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The Rehabilitation Complexity Scale--extended version: detection of patients with highly complex needs.
Disabil Rehabil
PUBLISHED: 11-24-2011
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To describe the extended Rehabilitation Complexity Scale (RCS-E) and its factor structure, and to determine whether it provides added value over the RCS-version 2 to identify patients with highly complex rehabilitation needs.
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Associations between illness perceptions, coping styles and outcome after mild traumatic brain injury: preliminary results from a cohort study.
Brain Inj
PUBLISHED: 08-26-2011
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The objective of this study was to examine associations between injury perceptions, coping, distress and outcome after mild traumatic brain injury (MTBI). Design: A prospective observational study with repeated measures. This study reports results from the first of two study visits.
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The MVQOLI successfully captured quality of life in African palliative care: a factor analysis.
J Clin Epidemiol
PUBLISHED: 04-06-2011
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To examine the factor structure of the Missoula Vitas Quality of Life Index (MVQOLI) in palliative care patients in South Africa and Uganda and to assess the tools appropriateness for measuring quality of life (QOL) in this context.
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Using the 12-item General Health Questionnaire to screen psychological distress from survivorship to end-of-life care: dimensionality and item quality.
Psychooncology
PUBLISHED: 03-25-2011
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This study aimed (i) to determine the factor structure of the 12-item General Health Questionnaire (GHQ-12) across the cancer trajectory represented by samples from three cancer care settings and (ii) to appraise the item misfit and differential item functioning (DIF) of the GHQ-12.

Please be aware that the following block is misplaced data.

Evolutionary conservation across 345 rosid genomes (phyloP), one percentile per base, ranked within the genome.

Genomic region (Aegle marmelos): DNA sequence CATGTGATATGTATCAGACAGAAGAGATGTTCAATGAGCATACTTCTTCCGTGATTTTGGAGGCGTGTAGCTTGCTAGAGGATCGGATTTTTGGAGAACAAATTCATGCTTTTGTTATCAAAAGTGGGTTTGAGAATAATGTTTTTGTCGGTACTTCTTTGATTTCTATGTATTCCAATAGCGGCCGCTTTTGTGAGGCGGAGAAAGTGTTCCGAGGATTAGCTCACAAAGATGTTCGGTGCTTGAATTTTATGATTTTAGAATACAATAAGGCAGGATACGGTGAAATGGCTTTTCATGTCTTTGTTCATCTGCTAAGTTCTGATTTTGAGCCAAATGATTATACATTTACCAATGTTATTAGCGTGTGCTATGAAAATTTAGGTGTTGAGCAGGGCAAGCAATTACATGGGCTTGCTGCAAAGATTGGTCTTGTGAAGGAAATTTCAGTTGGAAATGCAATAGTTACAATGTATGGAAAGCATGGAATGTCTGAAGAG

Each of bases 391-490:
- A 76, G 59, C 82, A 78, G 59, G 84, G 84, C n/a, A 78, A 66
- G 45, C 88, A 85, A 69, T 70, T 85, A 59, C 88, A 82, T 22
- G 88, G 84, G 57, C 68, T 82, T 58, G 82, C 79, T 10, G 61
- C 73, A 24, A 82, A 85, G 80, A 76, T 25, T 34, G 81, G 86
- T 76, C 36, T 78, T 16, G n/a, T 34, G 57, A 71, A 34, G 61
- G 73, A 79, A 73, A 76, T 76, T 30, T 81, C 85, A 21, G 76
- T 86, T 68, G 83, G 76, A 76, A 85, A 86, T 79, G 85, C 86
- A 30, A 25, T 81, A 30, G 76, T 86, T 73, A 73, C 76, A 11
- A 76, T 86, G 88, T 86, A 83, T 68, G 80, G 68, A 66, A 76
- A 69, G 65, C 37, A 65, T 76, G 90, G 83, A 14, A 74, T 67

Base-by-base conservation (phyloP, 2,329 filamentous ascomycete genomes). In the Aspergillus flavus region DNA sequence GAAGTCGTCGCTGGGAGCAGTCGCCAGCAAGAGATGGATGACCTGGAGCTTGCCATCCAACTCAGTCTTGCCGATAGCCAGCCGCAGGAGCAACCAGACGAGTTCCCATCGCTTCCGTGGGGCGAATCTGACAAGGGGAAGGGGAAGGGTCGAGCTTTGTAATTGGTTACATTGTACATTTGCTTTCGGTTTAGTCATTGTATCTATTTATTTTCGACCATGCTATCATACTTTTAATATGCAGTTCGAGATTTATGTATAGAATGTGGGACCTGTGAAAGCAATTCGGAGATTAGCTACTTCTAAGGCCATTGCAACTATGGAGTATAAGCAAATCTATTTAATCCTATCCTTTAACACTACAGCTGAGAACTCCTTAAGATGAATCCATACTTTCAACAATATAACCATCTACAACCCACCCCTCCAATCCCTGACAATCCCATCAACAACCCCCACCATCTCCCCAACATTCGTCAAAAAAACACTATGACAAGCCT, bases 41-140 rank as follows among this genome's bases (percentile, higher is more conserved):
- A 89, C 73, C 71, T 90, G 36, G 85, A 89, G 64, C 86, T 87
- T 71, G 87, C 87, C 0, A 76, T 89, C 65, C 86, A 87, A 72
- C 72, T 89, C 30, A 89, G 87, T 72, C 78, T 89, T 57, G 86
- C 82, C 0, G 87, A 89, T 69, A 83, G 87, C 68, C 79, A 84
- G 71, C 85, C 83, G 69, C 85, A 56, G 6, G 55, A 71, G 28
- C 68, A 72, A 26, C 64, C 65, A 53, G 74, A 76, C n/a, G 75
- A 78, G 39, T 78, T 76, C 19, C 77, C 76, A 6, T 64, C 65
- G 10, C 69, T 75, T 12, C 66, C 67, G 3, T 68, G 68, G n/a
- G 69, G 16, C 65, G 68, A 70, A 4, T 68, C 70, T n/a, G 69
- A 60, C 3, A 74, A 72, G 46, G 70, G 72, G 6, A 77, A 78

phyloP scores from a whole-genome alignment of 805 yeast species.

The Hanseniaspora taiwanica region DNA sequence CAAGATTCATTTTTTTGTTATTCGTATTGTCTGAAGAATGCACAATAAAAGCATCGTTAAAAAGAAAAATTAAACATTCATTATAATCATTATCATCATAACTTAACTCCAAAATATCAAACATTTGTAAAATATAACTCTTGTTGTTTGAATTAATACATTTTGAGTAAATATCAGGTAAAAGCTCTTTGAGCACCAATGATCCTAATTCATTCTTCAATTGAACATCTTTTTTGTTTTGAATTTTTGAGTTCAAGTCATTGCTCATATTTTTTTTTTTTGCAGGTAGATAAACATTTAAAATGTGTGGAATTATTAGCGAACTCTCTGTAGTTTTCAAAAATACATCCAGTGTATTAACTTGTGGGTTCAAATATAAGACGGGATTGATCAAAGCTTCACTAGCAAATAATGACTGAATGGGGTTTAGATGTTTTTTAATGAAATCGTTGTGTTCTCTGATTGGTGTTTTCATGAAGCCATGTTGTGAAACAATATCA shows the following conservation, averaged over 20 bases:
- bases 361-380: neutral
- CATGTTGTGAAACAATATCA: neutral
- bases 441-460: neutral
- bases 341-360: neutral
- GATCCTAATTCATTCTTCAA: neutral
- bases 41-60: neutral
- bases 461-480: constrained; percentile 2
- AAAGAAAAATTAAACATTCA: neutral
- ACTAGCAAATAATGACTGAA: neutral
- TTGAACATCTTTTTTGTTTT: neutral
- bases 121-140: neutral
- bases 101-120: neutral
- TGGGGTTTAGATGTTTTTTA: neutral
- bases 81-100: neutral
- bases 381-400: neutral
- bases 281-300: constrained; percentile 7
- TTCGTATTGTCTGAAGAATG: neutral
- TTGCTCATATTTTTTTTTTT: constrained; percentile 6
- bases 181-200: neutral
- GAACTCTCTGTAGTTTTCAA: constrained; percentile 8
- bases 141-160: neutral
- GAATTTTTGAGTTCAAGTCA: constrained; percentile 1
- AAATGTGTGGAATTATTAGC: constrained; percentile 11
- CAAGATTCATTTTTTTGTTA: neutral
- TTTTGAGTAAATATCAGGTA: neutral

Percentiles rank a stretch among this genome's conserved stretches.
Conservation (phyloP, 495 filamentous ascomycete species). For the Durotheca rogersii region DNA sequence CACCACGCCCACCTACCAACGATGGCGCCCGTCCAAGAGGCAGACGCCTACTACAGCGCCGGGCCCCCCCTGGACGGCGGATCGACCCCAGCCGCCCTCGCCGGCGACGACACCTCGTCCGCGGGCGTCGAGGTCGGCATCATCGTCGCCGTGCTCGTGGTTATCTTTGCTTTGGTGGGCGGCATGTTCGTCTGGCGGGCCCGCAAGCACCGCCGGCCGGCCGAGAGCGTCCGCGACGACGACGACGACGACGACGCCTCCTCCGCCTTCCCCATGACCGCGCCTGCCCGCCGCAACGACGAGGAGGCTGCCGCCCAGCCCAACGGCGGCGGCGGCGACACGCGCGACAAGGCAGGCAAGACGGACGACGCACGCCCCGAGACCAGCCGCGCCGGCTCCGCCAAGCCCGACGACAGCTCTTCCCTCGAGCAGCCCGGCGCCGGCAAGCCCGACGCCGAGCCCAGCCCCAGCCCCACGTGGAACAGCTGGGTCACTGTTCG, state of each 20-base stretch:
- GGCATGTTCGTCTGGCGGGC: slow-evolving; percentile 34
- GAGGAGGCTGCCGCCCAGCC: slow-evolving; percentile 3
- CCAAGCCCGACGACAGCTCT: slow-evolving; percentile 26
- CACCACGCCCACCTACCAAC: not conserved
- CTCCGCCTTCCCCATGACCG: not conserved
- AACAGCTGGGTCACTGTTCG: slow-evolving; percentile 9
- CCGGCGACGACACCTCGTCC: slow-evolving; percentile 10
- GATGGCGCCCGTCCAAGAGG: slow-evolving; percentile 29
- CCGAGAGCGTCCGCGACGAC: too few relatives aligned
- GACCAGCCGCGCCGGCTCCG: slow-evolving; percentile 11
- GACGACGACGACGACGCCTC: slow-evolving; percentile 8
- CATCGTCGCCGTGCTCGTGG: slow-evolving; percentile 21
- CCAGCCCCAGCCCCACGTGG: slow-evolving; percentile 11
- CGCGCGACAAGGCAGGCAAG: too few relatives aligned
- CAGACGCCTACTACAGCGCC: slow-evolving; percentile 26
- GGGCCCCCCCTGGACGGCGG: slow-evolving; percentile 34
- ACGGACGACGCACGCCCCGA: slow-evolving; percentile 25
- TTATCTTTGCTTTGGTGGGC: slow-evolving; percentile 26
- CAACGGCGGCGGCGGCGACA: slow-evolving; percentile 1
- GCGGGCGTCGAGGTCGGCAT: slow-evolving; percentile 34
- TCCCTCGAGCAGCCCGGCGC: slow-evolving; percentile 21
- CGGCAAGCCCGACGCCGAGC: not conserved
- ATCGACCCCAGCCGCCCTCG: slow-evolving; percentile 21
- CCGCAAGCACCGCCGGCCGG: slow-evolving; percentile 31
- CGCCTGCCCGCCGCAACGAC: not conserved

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A psychometric evaluation of measures of spirituality validated in culturally diverse palliative care populations.
J Pain Symptom Manage
PUBLISHED: 01-26-2011
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Despite the need to accurately measure spiritual outcomes in diverse palliative care populations, little attention has been paid to the properties of the tools currently in use.
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Factor structure of the brief COPE in people with mild traumatic brain injury.
J Head Trauma Rehabil
PUBLISHED: 01-20-2011
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To investigate the factor structure and internal consistency of the Brief COPE, adapted for use with adults with mild traumatic brain injury (MTBI).
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Navigating patient-centered goal setting in inpatient stroke rehabilitation: how clinicians control the process to meet perceived professional responsibilities.
Patient Educ Couns
PUBLISHED: 01-06-2011
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Patient-centered goal setting, while central to contemporary rehabilitation, has been associated with growing uncertainty regarding its application in clinical practice. We aimed to examine the application of goal setting in inpatient stroke rehabilitation.
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Psychometric evaluation of the Northwick Park Dependency Scale.
J Rehabil Med
PUBLISHED: 10-30-2010
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To examine the psychometric properties of the Northwick Park Dependency Scale (NPDS).
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An examination of the factor structure of the Revised Illness Perception Questionnaire modified for adults with mild traumatic brain injury.
Brain Inj
PUBLISHED: 10-25-2010